As events in Iran have shown, the very existence of a uranium enrichment facility poses a potential military threat because no outsider can be sure what is going on inside. How can the Danish government be certain that weapons-grade uranium is not being produced without its knowledge? Accounting may eventually reveal criminal misuse after the fact, but it is unable to prevent such misuse in advance. Extraordinary control is needed to ensure that no HEU is produced at any time.


If HEU is produced, even for civilian purposes, that material can easily be diverted for use in nuclear weapons by any rogue government or subnational group that manages to access the stuff. Making an A-Bomb from HEU is foolproof; like the Hiroshima Bomb, such a nuclear explosive device needs no testing before use.


Does the Danish government have procedures to police all of this activity? Or will that task be out-sourced to another agency in hopes that it will do the job?

3). Depleted Uranium for Plutonium Production


Nuclear power reactors generally require 3 to 4 percent U-235 in order to function. That material is called “low enriched uranium” (LEU). You cannot make a nuclear explosive from low enriched uranium directly. Such uranium is not weapons-usable. However, it is energetic enough to fuel a nuclear reactor and generate electricity.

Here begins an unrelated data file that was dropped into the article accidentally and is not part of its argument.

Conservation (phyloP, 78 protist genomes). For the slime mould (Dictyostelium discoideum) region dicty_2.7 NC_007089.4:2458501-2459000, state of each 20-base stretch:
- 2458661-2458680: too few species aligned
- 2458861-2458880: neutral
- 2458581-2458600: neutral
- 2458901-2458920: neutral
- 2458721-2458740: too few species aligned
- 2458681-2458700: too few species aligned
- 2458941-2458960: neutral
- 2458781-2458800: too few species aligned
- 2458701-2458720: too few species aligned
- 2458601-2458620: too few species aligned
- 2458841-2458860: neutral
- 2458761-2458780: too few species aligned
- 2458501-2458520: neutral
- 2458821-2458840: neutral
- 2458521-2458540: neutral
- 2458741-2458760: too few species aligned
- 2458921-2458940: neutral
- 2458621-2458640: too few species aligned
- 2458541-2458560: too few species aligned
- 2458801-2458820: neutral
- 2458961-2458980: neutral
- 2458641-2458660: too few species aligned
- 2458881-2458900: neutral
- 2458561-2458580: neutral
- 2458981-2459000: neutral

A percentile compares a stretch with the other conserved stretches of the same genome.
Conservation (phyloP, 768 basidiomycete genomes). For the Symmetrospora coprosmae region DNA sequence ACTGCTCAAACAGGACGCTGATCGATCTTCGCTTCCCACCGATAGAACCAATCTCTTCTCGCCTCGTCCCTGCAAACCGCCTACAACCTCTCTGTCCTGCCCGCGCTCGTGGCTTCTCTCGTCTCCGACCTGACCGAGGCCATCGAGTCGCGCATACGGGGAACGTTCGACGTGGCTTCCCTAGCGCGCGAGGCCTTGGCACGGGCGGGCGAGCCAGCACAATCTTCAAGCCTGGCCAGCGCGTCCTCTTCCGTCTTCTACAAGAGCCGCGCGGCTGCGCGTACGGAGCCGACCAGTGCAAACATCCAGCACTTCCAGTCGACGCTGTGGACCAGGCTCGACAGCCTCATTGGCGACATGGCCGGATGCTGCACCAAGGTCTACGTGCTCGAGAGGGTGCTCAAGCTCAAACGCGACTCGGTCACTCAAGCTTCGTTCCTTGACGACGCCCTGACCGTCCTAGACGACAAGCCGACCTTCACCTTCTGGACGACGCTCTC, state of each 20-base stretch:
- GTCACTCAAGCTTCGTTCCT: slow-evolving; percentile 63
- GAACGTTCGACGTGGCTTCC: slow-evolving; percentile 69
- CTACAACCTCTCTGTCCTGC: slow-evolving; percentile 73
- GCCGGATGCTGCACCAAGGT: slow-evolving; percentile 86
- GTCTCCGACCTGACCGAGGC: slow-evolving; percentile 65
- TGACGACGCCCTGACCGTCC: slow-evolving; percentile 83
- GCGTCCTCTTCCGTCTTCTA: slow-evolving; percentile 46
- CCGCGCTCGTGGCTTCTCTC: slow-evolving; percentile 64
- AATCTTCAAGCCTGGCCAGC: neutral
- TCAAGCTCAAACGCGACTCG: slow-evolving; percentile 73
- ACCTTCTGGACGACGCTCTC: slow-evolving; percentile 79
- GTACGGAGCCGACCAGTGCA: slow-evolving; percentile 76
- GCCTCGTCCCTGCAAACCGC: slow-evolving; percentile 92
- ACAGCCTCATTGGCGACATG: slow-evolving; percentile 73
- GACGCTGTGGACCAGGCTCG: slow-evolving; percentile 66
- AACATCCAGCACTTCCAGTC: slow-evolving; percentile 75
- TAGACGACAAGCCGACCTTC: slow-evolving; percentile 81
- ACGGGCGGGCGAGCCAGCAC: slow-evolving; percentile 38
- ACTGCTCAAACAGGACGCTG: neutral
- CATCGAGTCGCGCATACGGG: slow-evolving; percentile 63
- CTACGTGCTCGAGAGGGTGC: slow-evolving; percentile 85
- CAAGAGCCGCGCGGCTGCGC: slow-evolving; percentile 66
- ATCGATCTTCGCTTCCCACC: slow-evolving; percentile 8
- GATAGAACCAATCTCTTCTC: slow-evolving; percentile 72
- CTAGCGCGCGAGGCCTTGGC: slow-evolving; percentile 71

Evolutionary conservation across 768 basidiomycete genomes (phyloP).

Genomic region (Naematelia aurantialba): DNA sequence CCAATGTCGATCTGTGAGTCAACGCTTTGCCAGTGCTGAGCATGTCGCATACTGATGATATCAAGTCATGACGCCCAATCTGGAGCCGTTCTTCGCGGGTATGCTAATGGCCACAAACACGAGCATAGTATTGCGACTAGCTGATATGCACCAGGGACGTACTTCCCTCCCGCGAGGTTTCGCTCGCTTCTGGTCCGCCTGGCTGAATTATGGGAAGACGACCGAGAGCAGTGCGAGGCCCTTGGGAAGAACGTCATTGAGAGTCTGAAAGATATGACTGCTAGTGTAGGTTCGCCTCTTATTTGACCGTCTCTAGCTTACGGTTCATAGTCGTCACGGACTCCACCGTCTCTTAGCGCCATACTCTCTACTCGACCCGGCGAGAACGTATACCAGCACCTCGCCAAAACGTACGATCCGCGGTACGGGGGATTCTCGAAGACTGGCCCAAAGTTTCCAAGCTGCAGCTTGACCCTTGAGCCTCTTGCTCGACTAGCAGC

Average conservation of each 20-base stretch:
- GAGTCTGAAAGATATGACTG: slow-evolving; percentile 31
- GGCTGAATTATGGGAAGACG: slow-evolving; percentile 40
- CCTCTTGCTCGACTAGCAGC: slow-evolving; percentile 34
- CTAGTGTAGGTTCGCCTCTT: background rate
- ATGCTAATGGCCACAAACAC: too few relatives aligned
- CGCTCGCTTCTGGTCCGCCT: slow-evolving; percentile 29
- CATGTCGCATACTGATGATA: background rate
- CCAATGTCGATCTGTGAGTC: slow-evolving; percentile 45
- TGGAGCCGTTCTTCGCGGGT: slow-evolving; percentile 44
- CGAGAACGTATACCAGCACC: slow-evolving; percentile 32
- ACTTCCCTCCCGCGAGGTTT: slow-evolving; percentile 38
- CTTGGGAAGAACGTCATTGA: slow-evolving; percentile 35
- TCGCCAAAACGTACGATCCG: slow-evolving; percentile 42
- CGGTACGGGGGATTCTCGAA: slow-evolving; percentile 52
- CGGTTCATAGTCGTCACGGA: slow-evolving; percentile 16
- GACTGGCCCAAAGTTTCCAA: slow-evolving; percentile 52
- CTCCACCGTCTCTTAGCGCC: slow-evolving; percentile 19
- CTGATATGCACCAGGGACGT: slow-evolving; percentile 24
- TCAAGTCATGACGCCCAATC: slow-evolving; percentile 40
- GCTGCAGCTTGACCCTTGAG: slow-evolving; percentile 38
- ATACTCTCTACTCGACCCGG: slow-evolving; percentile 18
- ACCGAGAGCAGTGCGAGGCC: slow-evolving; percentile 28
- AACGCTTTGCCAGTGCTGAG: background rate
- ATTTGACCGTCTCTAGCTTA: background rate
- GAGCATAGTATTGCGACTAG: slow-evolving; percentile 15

Plutonium is different. Any type of reactor-produced plutonium can be used as a nuclear explosive. And when uranium is used as fuel in a nuclear reactor, some of it is turned into plutonium, so in this way, even LEU is transformed into a nuclear weapons-usable material – as outlined in point 1) above.


But there’s another, more devious way that LEU leads to plutonium for Bombs. It involves depleted uranium.


To obtain one kilogram of reactor fuel, you need to start with a bit more than 8 kilograms of natural uranium. During the enrichment process, more than 7 kilograms are discarded as “depleted uranium”. Thus 85 to 90 percent of all uranium mined in Greenland will end up as cast-off depleted uranium.

Depleted uranium is regarded as a waste, so it is not very carefully controlled or inspected or safeguarded. It is freely used by the military for a variety of purposes. One of those purposes is to mass-produce plutonium for nuclear weapons. This is done by inserting “target rods” made of depleted uranium into a specialized military reactor. When the U-238 targets are irradiated, some of the uranium atoms are transformed into plutonium atoms. Voilà. Plutonium for warheads.


The only way to prevent such military usage
 of depleted uranium would be to require that all of the depleted uranium be returned to Denmark or to Greenland. Is the Danish government prepared to do that?

4). Depleted uranium used in Nuclear Warheads


Virtually all nuclear weapons currently deployed by the five main nuclear weapons states – USA, Russia, China, France and Britain – are three-stage thermonuclear weapons, often described as “fission-fusion-fission” weapons. These devices are typically tens to hundreds of times more powerful than the earliest A-Bombs.


Nuclear warheads use plutonium as the primary nuclear explosive material. Often called a “trigger”, the primary explosion (the first stage) can be thought of as a smaller version of the Nagaski bomb. When the trigger is detonated it instantly raises the temperature to 50 million degrees and ignites the secondary explosion (the second stage), which is an uncontrolled nuclear fusion reaction, giving off an enormous burst of extremely energetic neutrons.